July 06, 2007


The last couple of weeks have been great fun with all the guests. Anush had a ball, we went out a lot, ate a lot and of course yapped a lot. Gave and got lot of gifts as well.

Apart from the bonhomie, a lot of questions got raised, some amusing and some unpleasant. Pertaining to Indians who move abroad,i.e. USA, including 2-3rd Gen Indians. We found that there are no simple or at least straight answers. Also it does not apply universally.

"Don't your children need to fit in there?" Learning Indian things, imbibing the culture - all acquire prime importance, more in the US than over here in India. How about learning some drums along with the mridamgam and some ballet with the Bharatanatyam ? (note the use of "along with" not "instead of") If the kids are Americanised , do not force them to go through the appearance of being Indian just through symbolic changes. I think this confuses the child.

"Should you not adapt to the country which feeds you?" Using Crest and acquiring a drawl does not make you American. You need to be thankful and loyal to the choice you made.

Germ Phobia- Mineral water, toilet rolls, hand sanitizers, anti malaria pills. All fine. But what about drinking coffee before brushing...eeewww. Unwashed plates/ coffeecups because you forgot amma taught us to rinse and then leave them in the sink. Hair that flies about once you brush it for the umpteenth time. Probably does not show on carpeted floors?

Enforced love- Kids from there are very polite. But to expect them to relate deeply to their relatives here, over a period of just a week, whom they have not and will not meet for the next couple of years? Having said that kids do and did relate. That is even worse because you tear them away for so long from their kin- till your next visit.

Solution- More visits ! Longer visits!


Kalpana said...

Very true.

namvor said...

fitting in - depends i think on where you live. in a cosmopolitan neighbourhood its probably easier than in an area where the demographic is predominantly white. in the former case you get exposed to different cultures and that can be a true broadening experience in the sense you realise that at the end of the day we are all more similar than otherwise. in our case we have been very lucky - in my daughter's school, the 20 odd kids there are about 25 nationalities (some kids are mixed) and their class photo really looks like a benetton ad!

germ phobia - well i think again it depends on you. i have desi friends here who will not allow their kids to touch their toys before washing their hands once they get home. on the other hand there are people (incl yours truly) who make sure their kids eat chaat from the streets when in india to get their annual dose of immunity.

love - kids love it! dont think there can ever be an issue there! in fact they can easily differentiate the genuine from the fake too.

net net i think it largely depends on you no matter where you live, at least till they hit the teens!

GettingThereNow said...

I am sorry to say Art, but this is a pet peeve with me :) People just assume that ALL Indians and their kids behave a certain way JUST BECAUSE they live in America. You know what? They don't! Not all of them. In fact some of us (who live here in America) make fun of those who do behave this way too and gripe about the way they make ALL of us look back home.

Fitting in? Well doesn't every one try to do that? You would do that in India too if you moved to a place where the norms were very different from where you came from. Maybe you wouldn't make a concious effort to change - but you would definitely pick up some of them if you lived there long enough and interacted with the local community. And if your kids were born and brought up there, that is all they would know.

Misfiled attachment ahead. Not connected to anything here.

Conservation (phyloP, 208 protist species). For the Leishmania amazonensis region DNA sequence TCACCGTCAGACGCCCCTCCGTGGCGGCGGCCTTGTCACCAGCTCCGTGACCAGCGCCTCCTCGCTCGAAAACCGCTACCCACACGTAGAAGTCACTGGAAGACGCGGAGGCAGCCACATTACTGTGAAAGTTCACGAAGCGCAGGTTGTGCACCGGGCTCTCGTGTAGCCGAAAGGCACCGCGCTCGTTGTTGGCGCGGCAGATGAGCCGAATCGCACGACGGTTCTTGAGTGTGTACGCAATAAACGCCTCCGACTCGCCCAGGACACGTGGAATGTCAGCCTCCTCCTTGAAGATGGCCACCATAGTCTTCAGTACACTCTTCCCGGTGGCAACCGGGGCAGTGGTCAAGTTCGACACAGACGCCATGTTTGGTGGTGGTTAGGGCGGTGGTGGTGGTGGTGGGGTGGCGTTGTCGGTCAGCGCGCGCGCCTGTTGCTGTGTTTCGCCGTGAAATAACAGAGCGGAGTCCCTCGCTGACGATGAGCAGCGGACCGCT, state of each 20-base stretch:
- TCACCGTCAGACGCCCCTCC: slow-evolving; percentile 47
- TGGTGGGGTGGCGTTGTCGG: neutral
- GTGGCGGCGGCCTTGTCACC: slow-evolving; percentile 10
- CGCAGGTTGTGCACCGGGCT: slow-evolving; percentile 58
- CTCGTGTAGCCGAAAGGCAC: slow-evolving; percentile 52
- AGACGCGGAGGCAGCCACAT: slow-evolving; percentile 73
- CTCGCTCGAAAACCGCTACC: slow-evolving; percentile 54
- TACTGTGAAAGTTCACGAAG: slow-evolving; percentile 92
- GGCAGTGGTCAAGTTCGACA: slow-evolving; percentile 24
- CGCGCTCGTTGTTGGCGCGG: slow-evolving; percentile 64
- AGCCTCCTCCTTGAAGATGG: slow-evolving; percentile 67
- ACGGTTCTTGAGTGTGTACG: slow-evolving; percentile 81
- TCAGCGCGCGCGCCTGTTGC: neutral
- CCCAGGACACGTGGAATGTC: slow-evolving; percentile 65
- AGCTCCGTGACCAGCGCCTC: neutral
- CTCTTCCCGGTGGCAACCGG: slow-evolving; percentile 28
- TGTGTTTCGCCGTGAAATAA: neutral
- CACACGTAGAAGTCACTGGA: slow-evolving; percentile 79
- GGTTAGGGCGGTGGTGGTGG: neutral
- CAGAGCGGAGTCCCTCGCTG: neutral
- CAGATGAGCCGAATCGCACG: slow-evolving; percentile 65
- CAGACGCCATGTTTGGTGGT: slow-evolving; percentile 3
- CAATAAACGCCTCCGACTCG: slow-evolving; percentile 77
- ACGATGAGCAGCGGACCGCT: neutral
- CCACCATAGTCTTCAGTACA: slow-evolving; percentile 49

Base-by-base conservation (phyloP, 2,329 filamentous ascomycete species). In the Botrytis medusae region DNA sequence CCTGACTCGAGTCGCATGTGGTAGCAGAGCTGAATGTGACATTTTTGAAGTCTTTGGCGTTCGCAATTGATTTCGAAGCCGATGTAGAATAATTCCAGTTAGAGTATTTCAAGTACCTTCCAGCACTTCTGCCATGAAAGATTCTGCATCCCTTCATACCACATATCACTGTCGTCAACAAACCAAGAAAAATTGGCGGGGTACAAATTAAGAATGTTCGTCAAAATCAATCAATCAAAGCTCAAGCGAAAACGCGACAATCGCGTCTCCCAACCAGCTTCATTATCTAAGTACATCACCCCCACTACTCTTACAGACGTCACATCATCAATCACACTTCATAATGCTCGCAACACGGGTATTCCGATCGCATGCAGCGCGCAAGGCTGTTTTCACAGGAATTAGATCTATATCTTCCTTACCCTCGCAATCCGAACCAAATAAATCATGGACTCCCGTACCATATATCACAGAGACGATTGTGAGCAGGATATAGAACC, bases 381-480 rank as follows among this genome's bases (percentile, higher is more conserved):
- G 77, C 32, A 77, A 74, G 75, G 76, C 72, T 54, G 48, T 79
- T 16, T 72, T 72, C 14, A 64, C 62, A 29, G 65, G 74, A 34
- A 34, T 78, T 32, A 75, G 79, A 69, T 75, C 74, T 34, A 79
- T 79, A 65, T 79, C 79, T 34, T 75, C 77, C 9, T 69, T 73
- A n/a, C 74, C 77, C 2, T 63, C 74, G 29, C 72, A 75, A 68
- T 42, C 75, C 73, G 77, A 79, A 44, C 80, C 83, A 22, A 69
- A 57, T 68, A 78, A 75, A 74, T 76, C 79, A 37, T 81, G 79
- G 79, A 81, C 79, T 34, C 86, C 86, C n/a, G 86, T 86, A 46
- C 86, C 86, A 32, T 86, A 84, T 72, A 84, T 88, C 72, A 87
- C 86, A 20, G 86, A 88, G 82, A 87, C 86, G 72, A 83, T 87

Germ Phobia: A big part of it is very real for us. We have been to India two times after moving to the US. BOTH times my daughter got terribly sick because her body was not used to the germs/environment there. So much so that after our first visit, she went from being a chubby kid to being a stick thin kid in less than a week and never regained that kind of chubbiness. I don't mind her being thin as she is healthy, but I do shudder at the memory of what she went through those two times. Didn't eat ANYTHING except boiled potatoes and bananas for 20 days! Try being in THOSE shoes for a moment.

Love: She does love and relate to the family members back home. If one can not manage longer, frequent visits (each visit wipes out almost all our bank balance), one can dfinitely help them keep in touch by making frequent, longer phone calls every weekend. And writing letters/emails.

As for developing an accent (or drawl as you say), it is quite possible and easy to pick up too, if you are surrounded by it all the time. And sometimes it is necessary if you want others to understand you. I do think people who TRY to talk with an accent are funny but if they develop it because of their interactions with the locals, it doesn't seem fake.

Sorry for the long rant but I have read so many posts bashing NRIs and their ways that I couldn't help but put my side of the story across.

GettingThereNow said...

Sorry to go all ballistic on you, Art. After thinking over it a bit, I think I overreacted in your comment space. I mean, I still stand by what I said, but in all honesty, your post is the least offensive one I have read on this subject.

Anonymous said...

I should state that germ phobia may not be particularly us/india related. when i was in india, i was as concerned as i am in usa. there are many transit systems in usa which is dirty to the core. bay area transit system and buses in san francisco are filthy. our indian buses are great in comparison. the image that overall us is clean and healthy is derived mainly from food quality that one sees from top. the govt has been good in controlling standards though they are thinking of getting rid of country or origin to permit more tainted food products from china (more trade). then quality will suffer. in general indian kids are more interested in dance/cultural activities here. maybe people need more outlets/activities. i never saw bharanatyam arengretrams back in india. now with our 4 yr old we have been to several dance programs because it is something that is common. we do not have tv and do not watch cable/dish. so more time for temple/cultural programs. maybe kids in usa are milder due to lack of more florishing friendships/school system which is mild due to political correctness, and everybody is afraid of everybody else due to laws/litigation etc. we are returning back to chennai in 3 years or so, and i am curious myself how we wil lreact after 15 or so yrs here.